Historically, the primary focus of direct examination (commonly referred to as "bell hole inspection") was to assess coating condition and describe the attributes of mechanical damage or corrosion in addition to verifying wall thickness, diameter and perhaps seam type. With recent regulatory emphasis on verifying the accuracy of pipeline data, the role of in-situ, nondestructive determination of metallurgical attributes becomes increasingly important.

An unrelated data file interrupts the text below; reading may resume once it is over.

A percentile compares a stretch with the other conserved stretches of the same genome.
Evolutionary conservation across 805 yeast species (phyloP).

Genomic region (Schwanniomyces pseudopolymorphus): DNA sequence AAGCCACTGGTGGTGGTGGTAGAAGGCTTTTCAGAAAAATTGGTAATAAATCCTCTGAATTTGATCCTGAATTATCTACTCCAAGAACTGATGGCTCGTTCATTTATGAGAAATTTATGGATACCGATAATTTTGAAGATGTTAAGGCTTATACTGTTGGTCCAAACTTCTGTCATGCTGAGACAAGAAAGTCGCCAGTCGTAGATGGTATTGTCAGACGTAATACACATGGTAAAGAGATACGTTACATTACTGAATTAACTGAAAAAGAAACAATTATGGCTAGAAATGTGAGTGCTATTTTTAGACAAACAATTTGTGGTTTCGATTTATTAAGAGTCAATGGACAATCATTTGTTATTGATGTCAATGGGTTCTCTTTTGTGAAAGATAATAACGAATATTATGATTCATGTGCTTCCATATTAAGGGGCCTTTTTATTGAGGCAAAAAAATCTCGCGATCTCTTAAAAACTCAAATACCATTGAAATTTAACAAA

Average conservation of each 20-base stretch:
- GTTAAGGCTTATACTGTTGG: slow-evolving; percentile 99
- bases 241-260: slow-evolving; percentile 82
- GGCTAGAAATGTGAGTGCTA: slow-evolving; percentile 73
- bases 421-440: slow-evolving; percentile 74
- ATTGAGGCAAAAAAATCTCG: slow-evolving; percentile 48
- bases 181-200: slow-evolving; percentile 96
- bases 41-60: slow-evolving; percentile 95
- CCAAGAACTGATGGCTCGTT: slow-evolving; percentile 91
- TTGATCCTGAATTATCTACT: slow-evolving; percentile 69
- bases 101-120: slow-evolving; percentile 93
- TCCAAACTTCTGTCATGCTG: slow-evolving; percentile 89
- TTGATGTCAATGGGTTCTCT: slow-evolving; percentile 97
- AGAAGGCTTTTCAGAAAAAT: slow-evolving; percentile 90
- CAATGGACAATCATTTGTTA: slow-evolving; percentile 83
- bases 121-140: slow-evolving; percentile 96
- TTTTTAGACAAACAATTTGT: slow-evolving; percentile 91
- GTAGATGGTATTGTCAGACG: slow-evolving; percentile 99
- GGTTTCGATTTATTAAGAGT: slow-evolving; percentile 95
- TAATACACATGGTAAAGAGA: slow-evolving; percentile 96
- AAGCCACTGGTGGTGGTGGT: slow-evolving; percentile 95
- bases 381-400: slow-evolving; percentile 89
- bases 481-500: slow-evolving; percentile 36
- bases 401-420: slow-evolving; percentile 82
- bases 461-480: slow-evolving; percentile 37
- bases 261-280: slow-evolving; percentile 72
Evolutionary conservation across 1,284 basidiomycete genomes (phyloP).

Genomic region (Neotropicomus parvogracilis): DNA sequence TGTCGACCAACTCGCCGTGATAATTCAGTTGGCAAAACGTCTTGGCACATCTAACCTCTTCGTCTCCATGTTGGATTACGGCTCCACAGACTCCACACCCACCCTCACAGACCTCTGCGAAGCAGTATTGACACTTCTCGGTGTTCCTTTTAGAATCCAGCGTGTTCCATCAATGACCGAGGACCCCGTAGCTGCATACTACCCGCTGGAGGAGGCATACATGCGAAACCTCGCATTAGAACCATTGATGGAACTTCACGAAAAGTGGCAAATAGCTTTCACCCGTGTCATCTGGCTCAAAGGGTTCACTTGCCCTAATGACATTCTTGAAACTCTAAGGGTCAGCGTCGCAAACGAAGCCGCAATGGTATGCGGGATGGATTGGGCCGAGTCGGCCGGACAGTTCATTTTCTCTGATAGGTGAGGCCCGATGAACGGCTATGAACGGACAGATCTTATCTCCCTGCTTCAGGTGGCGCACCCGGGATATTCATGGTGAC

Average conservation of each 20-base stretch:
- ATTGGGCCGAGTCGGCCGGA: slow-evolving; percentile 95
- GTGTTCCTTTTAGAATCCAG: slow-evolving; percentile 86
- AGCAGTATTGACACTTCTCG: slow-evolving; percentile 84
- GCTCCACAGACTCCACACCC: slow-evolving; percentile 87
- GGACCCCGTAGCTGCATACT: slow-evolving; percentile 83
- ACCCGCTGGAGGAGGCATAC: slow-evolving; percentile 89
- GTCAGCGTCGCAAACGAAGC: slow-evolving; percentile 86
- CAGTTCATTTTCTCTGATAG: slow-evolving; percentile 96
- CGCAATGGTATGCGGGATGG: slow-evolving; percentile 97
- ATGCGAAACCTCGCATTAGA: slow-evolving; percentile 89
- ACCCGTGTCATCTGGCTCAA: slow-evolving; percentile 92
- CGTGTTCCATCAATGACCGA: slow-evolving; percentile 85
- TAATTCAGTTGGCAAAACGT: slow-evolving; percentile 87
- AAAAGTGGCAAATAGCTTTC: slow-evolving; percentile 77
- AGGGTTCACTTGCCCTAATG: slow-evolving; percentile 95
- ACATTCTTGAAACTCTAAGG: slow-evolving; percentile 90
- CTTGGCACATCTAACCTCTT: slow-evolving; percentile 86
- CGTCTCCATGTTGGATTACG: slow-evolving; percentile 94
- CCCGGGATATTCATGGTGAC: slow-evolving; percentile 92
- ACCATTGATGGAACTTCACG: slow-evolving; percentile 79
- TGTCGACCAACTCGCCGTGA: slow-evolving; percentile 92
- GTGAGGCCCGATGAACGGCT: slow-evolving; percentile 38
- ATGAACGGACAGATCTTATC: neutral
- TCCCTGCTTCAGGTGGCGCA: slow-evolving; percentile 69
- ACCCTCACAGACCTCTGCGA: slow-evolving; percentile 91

This paper describes nondestructive analyses that can be performed on operating pipelines to evaluate steel composition, yield strength and tensile strength, hardness, microstructure, and crack morphology. The relevant technologies include visual examination, portable spectroscopy, laboratory analysis of steel filings, portable hardness testing, automated ball indentation testing, and metallography using replication techniques. The data can be used to support selection of optimized welding procedures, determine the lower bound yield strength of a pipeline segment at a selected confidence level, determine the acceptability of "hard spots" and weld heat affected zones, estimate toughness, determine the origin of planar flaws (manufacturing flaw, fatigue crack, high-pH stress corrosion cracking (high –pH SCC), or near neutral pH-SCC), and differentiate between electric resistance weld (ERW) seams having high temperature versus low temperature post weld heat treatments.

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